Corporate Political Strategies and Employment at Will
Corporate Political Strategies
June 24, 2011
Whether or not corporations should have political strategies is debatable by many strategists, corporations, and political interest groups. There are advantages and disadvantages to this issue, so to decide one has to weigh the advantages against the dis-advantages. In my opinion, corporations should consider political strategies as an essential part of their business tools. The actual and potential impact that governments have on corporations is incentive enough for them to keep informed of the different governmental, social, public, and economic issues, regulations, policies, forums, tactics, and processes that will affect them now or in the future (Hillman, Zardkooh, &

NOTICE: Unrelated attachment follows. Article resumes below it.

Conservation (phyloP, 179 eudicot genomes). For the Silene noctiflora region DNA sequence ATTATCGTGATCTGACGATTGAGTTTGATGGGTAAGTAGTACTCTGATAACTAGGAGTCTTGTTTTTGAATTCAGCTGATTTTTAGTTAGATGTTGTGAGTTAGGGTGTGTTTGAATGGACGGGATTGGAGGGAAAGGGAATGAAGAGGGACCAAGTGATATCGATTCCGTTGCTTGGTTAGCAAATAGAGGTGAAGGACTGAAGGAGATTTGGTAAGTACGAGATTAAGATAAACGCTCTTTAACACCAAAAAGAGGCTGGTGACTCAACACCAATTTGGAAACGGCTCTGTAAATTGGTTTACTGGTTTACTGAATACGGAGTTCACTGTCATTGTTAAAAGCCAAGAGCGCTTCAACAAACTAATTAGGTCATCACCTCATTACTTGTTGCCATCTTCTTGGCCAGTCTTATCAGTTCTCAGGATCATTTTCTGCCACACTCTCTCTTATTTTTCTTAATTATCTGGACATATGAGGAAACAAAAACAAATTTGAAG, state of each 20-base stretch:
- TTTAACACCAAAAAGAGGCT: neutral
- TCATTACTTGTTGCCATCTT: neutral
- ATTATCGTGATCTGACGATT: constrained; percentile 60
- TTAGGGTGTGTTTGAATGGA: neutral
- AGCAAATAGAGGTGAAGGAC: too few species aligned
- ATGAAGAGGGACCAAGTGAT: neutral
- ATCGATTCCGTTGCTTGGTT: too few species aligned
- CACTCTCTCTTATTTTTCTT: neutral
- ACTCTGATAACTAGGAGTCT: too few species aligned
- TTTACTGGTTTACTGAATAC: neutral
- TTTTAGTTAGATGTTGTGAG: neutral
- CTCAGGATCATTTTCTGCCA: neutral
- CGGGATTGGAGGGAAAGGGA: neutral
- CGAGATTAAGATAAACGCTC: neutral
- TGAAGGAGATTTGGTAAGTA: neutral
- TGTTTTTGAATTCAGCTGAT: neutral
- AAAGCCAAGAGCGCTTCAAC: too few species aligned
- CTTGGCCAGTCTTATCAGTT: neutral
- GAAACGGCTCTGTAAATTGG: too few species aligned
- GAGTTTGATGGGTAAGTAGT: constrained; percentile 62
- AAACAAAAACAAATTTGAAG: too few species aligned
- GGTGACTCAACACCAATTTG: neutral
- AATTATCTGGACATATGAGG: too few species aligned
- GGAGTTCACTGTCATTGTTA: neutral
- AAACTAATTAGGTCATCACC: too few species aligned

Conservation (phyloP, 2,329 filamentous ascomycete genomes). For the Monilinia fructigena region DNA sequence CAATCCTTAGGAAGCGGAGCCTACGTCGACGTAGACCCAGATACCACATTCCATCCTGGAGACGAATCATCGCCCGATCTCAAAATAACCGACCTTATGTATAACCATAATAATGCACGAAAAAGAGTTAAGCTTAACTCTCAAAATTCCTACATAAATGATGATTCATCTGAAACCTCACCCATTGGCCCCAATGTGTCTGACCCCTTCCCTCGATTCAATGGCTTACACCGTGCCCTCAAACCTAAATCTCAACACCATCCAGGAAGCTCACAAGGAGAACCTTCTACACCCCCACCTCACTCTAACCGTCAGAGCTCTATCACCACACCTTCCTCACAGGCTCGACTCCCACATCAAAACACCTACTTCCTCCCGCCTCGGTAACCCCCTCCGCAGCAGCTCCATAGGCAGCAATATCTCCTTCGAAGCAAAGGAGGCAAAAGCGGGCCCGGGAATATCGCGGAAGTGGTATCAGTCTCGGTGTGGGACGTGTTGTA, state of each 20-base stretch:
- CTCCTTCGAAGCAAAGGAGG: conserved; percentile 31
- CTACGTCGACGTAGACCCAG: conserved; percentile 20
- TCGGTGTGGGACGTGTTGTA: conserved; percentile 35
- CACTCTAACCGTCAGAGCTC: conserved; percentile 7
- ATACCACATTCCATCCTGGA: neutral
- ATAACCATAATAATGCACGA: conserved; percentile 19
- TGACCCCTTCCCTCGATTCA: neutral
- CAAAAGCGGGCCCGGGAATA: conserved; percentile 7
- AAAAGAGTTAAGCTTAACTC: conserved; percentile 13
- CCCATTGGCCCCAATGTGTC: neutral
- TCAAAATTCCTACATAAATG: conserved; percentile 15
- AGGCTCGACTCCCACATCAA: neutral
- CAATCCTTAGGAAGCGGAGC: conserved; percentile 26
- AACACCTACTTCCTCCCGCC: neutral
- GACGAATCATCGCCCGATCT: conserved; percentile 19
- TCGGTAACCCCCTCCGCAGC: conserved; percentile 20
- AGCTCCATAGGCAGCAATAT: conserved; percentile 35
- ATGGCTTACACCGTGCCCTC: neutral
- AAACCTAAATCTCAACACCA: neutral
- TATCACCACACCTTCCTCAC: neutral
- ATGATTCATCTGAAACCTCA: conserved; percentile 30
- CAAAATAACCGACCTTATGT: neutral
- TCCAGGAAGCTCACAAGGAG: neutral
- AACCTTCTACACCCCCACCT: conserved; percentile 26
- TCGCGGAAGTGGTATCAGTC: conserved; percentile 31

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Industry concentration is one of the important determinants of participation level (either individual or collective) in these strategies. When using collective actions, organizations can put forth a unified front, enrich the political climate, lower cost of their political actions, and make sure that industry and environmental demands are on the same page. The disadvantages of collective actions are free-riding, solving commitment problems are difficult, and the distribution of resources (Ozer & Lee, 2009). The federal government plays a very important part in international actions such as trade negotiations, economic cooperatives, and trading blocs. The economic and social motives for this increased presence and involvement in corporate issues can be attributed to greater occupational health and safety issues, equal employment opportunities, environmental protection, and the redistribution of wealth. Sometimes, specific industries or economies are randomly selected for licensing, monitoring, standards, subsidies, protection, regulations, or deregulations issues. Federal legislative processes are very important to business strategies and performance issues. During the year 2000, there were many on-going congressional debates on issues such as; trade, health care, tobacco industries, telecommunications, financial services, technologies, industrial policies, legal reform, and defense budgets (Lord, 2000).